With Super Bowl Sunday upon us, law enforcement agencies throughout California will be participating in DUI Checkpoints this evening. Ever since these warrantless stops were sanctioned by the California Supreme Court and the United States Supreme Court under very strict guidelines, officers have pushed the envelope with respect to the questions they ask and the basis upon which they further detain motorists for field sobriety testing. In many of these DUI Checkpoint operations, officers ask overly intrusive questions such as “Where are you coming from?” and “Where are you going tonight?” This is what happens when you start giving law enforcement the authority to detain and question people without any reasonable suspicion of criminal activity. Equally alarming is the more recent practice of prolonging detentions for drivers who merely admit to having had a drink, without displaying even the slightest sign of impairment from alcohol or drugs.
The constitutionality of detaining drivers beyond the initial screening area of a DUI Checkpoint, based solely upon an admission of drinking, is the subject of today’s blog by California DUI defense attorney Paul Burglin.
In State v. McPartland, 212 ME 12, 36 A.3d 881 (2012), a driver approached a DUI Checkpoint at approximately 2:00 a.m., traveling at a rate that was ten miles per hour over the speed limit, and admitted to consuming “a Martini.” She contended on appeal that her mere admission to having had a single Martini was not grounds for the officer to detain her to a secondary screening area for further investigation.
In this case of first impression, we determine what constitutional standard
law enforcement authorities must apply when deciding whether a motorist
who has been lawfully stopped at a sobriety checkpoint may be detained for
Given the authority from other appellate courts that have addressed
the question presented in this appeal, as well as our own cases interpreting
the Fourth and Fourteenth Amendments of the United States Constitution
and article I, section 5 of the Maine Constitution, we conclude that an
officer questioning a motorist stopped at the initial roadblock must have
an objectively reasonable basis for suspecting that the motorist is
driving under the influence before the officer can refer the motorist
to secondary screening for impairment.
Id., at 883-84. The Maine Supreme Court deferred to the trial court’s findings and affirmed its denial of appellant’s motion to suppress evidence based on the totality of circumstances. It rejected appellant’s assertion that the only basis for the secondary screening detention was her admission of drinking, specifically noting that in addition to the admission of drinking she had sped up to the Checkpoint at 10 mph over the speed limit at two o’clock in the morning. It was these additional factors, coupled with the admission of drinking, that made the further detention objectively reasonable.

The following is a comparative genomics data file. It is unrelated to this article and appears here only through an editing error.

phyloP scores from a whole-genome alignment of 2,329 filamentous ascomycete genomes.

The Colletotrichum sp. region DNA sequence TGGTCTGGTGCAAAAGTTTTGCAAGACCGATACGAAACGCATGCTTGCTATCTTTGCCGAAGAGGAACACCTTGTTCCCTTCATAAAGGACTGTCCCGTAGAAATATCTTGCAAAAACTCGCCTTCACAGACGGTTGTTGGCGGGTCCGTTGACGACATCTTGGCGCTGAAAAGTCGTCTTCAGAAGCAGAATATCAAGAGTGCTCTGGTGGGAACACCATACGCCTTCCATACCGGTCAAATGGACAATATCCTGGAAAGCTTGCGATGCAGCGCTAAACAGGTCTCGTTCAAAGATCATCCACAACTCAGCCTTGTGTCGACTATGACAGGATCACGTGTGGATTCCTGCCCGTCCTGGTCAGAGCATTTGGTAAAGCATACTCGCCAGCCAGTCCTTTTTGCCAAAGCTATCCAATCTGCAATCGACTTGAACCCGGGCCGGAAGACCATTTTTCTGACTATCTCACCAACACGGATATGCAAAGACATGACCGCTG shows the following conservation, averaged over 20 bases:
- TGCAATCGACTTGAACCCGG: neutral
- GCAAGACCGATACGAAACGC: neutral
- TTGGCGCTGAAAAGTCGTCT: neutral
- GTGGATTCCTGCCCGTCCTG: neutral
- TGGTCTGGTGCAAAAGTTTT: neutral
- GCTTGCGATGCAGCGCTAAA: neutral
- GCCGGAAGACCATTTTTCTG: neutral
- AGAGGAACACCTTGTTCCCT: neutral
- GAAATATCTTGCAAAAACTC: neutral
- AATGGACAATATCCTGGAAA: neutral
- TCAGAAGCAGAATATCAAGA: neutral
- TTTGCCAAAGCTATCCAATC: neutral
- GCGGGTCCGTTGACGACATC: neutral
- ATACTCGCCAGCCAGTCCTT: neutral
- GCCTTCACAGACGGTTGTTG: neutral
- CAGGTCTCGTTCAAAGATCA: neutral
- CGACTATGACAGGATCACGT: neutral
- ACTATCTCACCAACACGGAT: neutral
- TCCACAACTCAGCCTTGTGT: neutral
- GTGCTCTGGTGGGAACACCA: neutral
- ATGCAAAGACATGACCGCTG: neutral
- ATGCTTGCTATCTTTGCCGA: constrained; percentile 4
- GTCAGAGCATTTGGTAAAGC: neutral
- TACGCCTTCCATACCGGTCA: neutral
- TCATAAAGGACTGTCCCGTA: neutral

Although the admission of drinking may be a factor to consider in the totality of the circumstances, the mere admission to having consumed just one or two drinks is not enough to make secondary screening detention objectively reasonable. Thus, People v. Bruni, 406 Ill.App.3d 165, 940 N.E.2d 84 (2010), also found a secondary screening detention objectively reasonable based on the officer’s observations of “glossy” eyes and odor of alcohol, as opposed to just the driver’s admission of drinking.
The Bruni Court noted that “[t]he leading fourth amendment scholar has stated that ‘the officer [conducting the sobriety checkpoint stop] should have an articulable suspicion that the motorist is intoxicated before detaining the motorist for an extended [DUI] investigation.’ 5 W. LaFave, Search and Seizure § 10.8(d), at 378 (4th ed. 2004), quoting Note, 71 Geo. L.J. 1457, 1486 (1983). When such a suspicion exists, the detention is tantamount to an investigatory detention under Terry v. Ohio, 392 U.S. 1 (1968), which held that a police officer may effect a limited investigatory stop where there exists a reasonable suspicion, based upon specific and articulable facts, that the person detained has committed or is about to commit a crime.” Bruni, at 168.
As noted by the Bruni Court, there is a split of authority as to whether an odor of alcohol alone constitutes reasonable suspicion of intoxication. People v. Rizzo, 243 Mich.App. 151, 622 N.W.2d 319 (2000) held that a strong odor of alcohol on a driver’s breath is a sufficient basis to detain a motorist for field sobriety testing (id., at 320-21), while other jurisdictions have reached a contrary conclusion. See, e.g., City of Hutchinson v. Davenport, 30 Kan.App.2d 1097, 54 P.3d 532 (2002) (smell of alcohol on defendant’s breath while he was at police station because the police had “picked up” his daughter, combined with his false statement to an officer that he was walking—not driving—home, did not give rise to a reasonable suspicion that defendant was intoxicated and too impaired to drive).
DUI Checkpoints only pass constitutional muster where the initial screening is minimally intrusive and brief, and where only those drivers exhibiting signs of impairment are further detained to a secondary screening area. See Michigan Department of State Police v. Sitz, 496 U.S. 444 (1990) and Ingersol v. Palmer, 43 Cal.3d 1321 (1987). Where a motorist merely acknowledges to having had a drink or two, but the officer does not detect any sign of impairment (either in the manner of driving or by the operator’s physical manifestations), then there is no constitutional basis for further detention to a secondary screening area.